Dyke March Turns to Community Policing to Keep LGBTQI Community Safe

  Photo by Ireashia Monét

Photo by Ireashia Monét

 
alt text By Ebony Ellis, Economic Justice Reporter, The Real Chi
 
 

At the 2017 Dyke March, three women carrying a rainbow flag with the Jewish Star of David were deemed as displaying zionist views. The women were asked to leave the event by members of the Chicago Dyke March Collective, the organizers of the annual Dyke March, amid much controversy. Later, the CDMC released a since-deleted statement on their website confirming that they are deliberately anti-zionist and pro-Palestinian.

Chicago’s Dyke March has served as an alternative to the annual Pride Parade for queer people of color since 1996. They’ve taken the stance of anti-zionism and pro-Palestinian as these movements intersect with their stance on the role of law enforcement.

“Dyke March was created for all the folks Pride seemed to forget“

Dyke March is vehemently against institutional law enforcement, and was started in an effort to mitigate queer people of color feeling unsafe at events celebrating pride. The more mainstream Pride Parade has always had a heavy presence of law enforcement.

“Dyke March was created for all the folks Pride seemed to forget—trans people, black people and people of color, indigenous people, disabled people, dykes and other queer women, the list goes on,” said Sarah Youssef who volunteers with CDMC.

Dyke March’s efforts to lessen police presence is considered a form of nonviolence. As an alternative to law enforcement, the CDMC relies on “safety marshalls” as their form of community policing.These are volunteers who endure thorough training in order to keep the event safe.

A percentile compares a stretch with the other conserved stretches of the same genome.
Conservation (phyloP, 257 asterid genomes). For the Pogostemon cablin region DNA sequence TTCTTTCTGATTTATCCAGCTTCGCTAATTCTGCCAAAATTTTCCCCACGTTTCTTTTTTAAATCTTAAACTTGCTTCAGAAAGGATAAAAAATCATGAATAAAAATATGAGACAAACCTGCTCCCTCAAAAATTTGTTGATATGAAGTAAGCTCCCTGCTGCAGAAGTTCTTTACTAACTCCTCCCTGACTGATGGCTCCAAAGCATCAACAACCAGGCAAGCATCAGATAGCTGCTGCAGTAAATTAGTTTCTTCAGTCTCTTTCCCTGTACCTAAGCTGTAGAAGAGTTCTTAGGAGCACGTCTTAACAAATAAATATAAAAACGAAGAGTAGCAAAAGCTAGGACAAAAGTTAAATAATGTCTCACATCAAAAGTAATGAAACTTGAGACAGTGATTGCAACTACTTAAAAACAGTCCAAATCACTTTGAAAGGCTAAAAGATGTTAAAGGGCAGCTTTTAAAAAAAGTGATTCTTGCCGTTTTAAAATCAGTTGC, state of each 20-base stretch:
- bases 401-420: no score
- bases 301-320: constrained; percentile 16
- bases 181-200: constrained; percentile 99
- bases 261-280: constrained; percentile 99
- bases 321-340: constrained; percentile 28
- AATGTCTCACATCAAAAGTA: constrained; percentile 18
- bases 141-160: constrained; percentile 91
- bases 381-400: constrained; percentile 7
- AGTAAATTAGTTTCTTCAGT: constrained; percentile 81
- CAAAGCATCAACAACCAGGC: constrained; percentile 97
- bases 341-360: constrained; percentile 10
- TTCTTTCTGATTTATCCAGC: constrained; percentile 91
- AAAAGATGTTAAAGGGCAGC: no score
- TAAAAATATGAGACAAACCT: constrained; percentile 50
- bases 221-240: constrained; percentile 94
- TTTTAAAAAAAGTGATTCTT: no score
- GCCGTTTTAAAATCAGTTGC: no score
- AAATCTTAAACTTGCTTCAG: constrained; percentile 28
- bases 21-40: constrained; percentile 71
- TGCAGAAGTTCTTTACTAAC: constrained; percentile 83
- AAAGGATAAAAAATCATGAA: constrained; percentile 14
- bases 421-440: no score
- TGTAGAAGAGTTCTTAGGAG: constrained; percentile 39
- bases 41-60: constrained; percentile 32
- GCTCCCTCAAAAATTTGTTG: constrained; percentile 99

“They're the reason we can avoid police and instead rely on each other to deescalate counter protesters, keep the community clean, and help mediate any issues that come up,” said Youssef.

Joseph Varisco, the founder of QUEER, ILL + OKAY, reached out to the CDMC and proposed the idea of his organization’s artists performing at this year’s Dyke March. He reached out because he felt that CDMC's agenda coincided with the mission of QIO. Both organizations aim to create a safe space for marginalized groups within the LGBTQIA community.

“I really embrace and appreciate the Dyke March’s stance on community policing,” said Varisco.

“They're the reason we can avoid police and instead rely on each other to deescalate counter protesters, keep the community clean, and help mediate any issues that come up.”

  Caridá Diaz, an artist, who participated in pride parade in 2017

Caridá Diaz, an artist, who participated in pride parade in 2017

Caridá Diaz, a queer Afro-Latina artist, attended the annual Pride Parade in 2017 and felt as if there was a higher presence of law enforcement compared to previous years. “It felt like I was being corralled,” said Diaz, explaining that community policing is an effective way to keep the peace without the risk of law enforcement harassing queer people of color. Although she did not attend the Pride Parade this year, she engaged in other “Pride Month” related festivities.

“If it was a requirement to have some queer policemen policing pride, I think there would be a better understanding of what that event means,” said Diaz.

Many groups in Chicago are actively working to combat violence in their communities. On July 7, a protest took place that shut down the Dan Ryan Expressway as people came together to protest ongoing violence..

Police worked with protestors and allowed them to march on the expressway. A large, intergenerational group of people came together supporting and comforting each other as they discussed how they were affected by gun violence. Father Michael Phleger, Rev. Jesse Jackson and their congregation at St. Sabina Catholic Church organized the event.

“We came out here to do one thing,” said Phleger. “To shut it down.”